Strip the exposed wire of LED strip. Notice one lead has a copper tint and one does not. The copper tinted lead is the anode, or '+' lead. For more information about polarity and LEDs, visit our tutorials about polarity and LEDs.

step 4


Solder the two LED ribbons together. This can be tricky with the LED ribbons since there is no room to add heat shrink and the frayed wires can easily become crossed. To battle this, I soldered my anodes first and left a little space between the two ribbons. Then, I insulated them with hot glue before soldering the cathodes together. Make sure to insulate the cathode side after soldering them together.

step 5


Cut a small rectangle of white felt. Fold it over the ribbon to hide the solder connections we just made. Hot glue it in place.

step 6


You should have one long LED ribbon now. Repeat steps 1-4 on only one end of the new long ribbon. Cut about two 4-5 inch pieces of flexible silicone wire, soldering one to the exposed anode and one to the exposed cathode.

step 7

Insulate with heat shrink and then set aside for later.

step 7


Cut your fabric according to the pattern. We used this lovely and easy to follow free cowl pattern by Purl Soho.

step 8


Sew the lining pieces together. Then sew the outer pieces together, but stop before sewing the lining and the outer fabric together. Set the lining aside for later.

step 9

STEP 10:

Find the "right side" of the outer fabric. The right side is the side that will be facing the world when you wear the garment. Grab the LED ribbon, and pin it to the long edge of your outer fabric on the right side. The sew tab should be along the top edge of the fabric with the tube holding the LED strip pointing towards the center of the fabric as seen in the image below.

step 10

STEP 11:

When you reach the end of your fabric edge, cut the strip to the same length of the fabric.

step 11

STEP 12:

Add a touch of Fray Check to the edge of LED ribbon that you cut.

step 12

STEP 13:

Sew the LED ribbon down along the sew tab. Make sure to remove the pins as you go since this can break your sewing machine needle and cause problems with your stitch. When using a sewing machine, be careful to not sew into the LEDs and wires.

step 13

STEP 14:

Add a dab of hot glue to the bottom of your LilyPad Light Sensor and then place it on the right side of your fabric about an inch below the LED ribbon leads.

step 14

step 14

STEP 15:

Flip the fabric over to the "wrong side." The wrong side will be the inside of the cowl. Add some hot glue to the bottom of the LilyPad USB Plus and place it down about 1-2 inches below the light sensor (but on the opposite side!)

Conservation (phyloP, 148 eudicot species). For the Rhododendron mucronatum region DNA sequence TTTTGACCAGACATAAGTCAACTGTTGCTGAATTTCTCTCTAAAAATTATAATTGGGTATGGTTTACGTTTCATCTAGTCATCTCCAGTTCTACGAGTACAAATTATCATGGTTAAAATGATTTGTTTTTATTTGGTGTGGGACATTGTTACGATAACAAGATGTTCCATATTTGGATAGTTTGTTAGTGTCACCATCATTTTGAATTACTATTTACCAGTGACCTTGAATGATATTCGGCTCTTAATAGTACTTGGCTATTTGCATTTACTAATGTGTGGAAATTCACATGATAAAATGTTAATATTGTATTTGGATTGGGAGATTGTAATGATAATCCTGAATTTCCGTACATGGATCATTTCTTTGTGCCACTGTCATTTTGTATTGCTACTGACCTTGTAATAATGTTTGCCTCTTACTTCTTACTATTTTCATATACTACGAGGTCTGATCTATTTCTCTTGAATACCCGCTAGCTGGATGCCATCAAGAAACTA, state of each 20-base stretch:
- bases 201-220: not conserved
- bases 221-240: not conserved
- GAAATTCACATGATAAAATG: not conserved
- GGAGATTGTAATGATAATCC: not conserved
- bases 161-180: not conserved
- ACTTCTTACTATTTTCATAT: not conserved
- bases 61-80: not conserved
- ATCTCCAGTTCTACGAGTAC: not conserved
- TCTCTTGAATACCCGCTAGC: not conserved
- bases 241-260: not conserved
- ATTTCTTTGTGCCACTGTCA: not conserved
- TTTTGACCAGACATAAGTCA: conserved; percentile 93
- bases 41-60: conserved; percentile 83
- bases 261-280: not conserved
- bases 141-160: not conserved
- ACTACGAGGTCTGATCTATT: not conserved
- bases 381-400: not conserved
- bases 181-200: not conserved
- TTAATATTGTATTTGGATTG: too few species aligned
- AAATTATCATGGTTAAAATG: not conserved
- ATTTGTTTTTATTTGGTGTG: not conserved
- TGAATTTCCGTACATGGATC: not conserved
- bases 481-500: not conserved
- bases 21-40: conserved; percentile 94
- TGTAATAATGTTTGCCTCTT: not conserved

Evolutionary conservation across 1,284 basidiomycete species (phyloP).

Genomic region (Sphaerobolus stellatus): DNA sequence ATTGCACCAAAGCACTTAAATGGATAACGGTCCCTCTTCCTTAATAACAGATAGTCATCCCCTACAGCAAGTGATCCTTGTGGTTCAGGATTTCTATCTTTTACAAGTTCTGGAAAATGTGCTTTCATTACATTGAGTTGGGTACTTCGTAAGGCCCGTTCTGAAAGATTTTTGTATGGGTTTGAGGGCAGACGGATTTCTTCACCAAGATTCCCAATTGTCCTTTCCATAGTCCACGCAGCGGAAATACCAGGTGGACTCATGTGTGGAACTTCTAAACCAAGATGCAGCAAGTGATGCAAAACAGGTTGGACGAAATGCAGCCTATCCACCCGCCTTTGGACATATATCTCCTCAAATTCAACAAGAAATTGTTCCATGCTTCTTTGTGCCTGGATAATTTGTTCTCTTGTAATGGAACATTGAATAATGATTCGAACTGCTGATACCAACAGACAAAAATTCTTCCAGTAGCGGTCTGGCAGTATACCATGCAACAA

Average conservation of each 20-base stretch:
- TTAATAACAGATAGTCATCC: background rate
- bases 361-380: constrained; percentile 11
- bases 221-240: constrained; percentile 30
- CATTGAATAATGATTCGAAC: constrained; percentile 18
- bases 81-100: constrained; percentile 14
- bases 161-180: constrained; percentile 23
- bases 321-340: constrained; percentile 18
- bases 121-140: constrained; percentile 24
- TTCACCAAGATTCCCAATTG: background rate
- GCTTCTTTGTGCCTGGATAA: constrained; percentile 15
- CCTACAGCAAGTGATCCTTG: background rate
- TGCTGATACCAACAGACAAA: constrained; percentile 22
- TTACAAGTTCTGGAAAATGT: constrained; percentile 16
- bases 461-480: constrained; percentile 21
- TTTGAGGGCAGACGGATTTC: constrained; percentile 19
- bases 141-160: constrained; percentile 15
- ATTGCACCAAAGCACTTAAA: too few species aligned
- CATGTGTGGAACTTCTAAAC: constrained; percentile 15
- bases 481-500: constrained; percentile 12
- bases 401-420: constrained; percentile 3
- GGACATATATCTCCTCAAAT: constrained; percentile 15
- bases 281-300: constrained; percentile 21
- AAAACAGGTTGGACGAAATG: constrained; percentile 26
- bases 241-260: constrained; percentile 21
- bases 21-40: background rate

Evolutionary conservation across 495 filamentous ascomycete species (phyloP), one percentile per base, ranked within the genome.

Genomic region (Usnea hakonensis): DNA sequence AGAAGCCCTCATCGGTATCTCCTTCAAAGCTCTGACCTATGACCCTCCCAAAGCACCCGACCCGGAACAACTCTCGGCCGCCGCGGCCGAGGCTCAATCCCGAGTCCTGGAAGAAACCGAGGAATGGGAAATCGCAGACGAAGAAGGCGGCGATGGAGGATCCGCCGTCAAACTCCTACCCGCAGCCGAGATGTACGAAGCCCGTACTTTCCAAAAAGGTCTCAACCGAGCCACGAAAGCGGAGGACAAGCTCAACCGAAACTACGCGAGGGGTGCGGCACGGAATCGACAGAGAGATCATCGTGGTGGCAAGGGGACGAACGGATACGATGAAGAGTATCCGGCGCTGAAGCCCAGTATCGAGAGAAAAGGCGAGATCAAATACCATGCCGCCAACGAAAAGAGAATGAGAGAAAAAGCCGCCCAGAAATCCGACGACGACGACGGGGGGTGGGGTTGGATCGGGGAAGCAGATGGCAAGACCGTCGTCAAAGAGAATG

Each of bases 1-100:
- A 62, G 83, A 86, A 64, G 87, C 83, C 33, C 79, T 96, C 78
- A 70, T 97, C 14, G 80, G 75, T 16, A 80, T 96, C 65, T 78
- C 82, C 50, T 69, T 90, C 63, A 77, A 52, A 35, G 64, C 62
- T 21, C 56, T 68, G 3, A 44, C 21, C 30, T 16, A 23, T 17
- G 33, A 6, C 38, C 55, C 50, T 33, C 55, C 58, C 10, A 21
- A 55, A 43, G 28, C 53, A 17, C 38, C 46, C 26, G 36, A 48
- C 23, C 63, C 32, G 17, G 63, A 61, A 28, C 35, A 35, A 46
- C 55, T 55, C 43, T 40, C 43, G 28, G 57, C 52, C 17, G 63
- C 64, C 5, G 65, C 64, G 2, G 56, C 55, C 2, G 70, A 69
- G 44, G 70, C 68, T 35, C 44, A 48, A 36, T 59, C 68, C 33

step 15

step 15

STEP 16:

Using conductive thread, sew the light sensor to the microcontroller according to the circuit diagram.

step 16

STEP 17:

Strip the un-soldered side of both flexible silicone wires connected to the LED leads.

step 17

STEP 18:

Solder the anode ('+') lead connection to pin 11 on the LilyPad and the cathode ('-') lead to GND on the LilyPad.

step 18

STEP 19:

Cut a small hole directly above the USB cable connector. Make sure it is large enough to access that port from the opposite side of the fabric.

steo 19

step 19

STEP 20:

Apply Fray Check around the cut edges of the hole. Make sure that the Fray Check does not get into the USB connector.

step 20

STEP 21:

Trim the excess conductive thread and test your circuit with a battery. Once everything is working, use some puff paint to insulate the traces on both the right and wrong side of the fabric.

step 21

STEP 22:

Place your battery on the iron-on adhesive and trace it.

step 22

STEP 23:

Draw a larger rectangle around the battery's trace and leave at least a half inch space between the lines.

step 23

STEP 24:

Cut along the edge of the larger rectangle, and then cut out the battery tracing as well.

step 24

step 24

STEP 25:

With the paper side up, iron the iron-on adhesive to a scrap piece of fabric. Then cut the fabric along the edge of the adhesive.

step 25

step 25

STEP 26:

Peel the paper backing off of the iron-on adhesive.

step 26

STEP 27:

Plug your battery into the LilyPad's JST connector.

step 27

STEP 28:

Place the piece of fabric with the iron-on adhesive over of the battery. Make sure that the adhesive side is facing down.

step 28

STEP 29:

Being extremely careful to not touch the battery, and iron over the fabric where there is adhesive in order to make a battery holder.

CAUTION Heat should never be applied to directly to the battery. Use extreme caution whith the iron around the battery. If your hand is less steady, make the area around the battery larger, so you have more room between the adhesive and the battery itself. As an alternative, you can also sew the battery holder down.

step 29

STEP 30:

Finish sewing the scarf according to the pattern.

step 30

STEP 31:

Use your finger to feel for the ON/OFF switch on the LilyPad and then cut a small hole in the lining fabric to expose it.

step 31

STEP 32:

Add some Fray Check around the edge of the hole, and let dry.

step 32

STEP 33:

Turn it on by flipping the switch and enjoy!

final product

final product

final products

Resources and Going Further

Looking for another project? Check out these similar projects for inspiration!

Marquee Party Bag

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LED PomPom Headbands

Follow this tutorial to make your own light up PomPom headband! Try the beginner version if you are new to electronics or the advanced version if you have some more experience!

Twinkle Zodiac Constellation

Create a quick and easy piece of e-textile art based on a Zodiac sign using a LilyTiny, LilyPad LEDs, battery holder, conductive thread, and coin cell battery.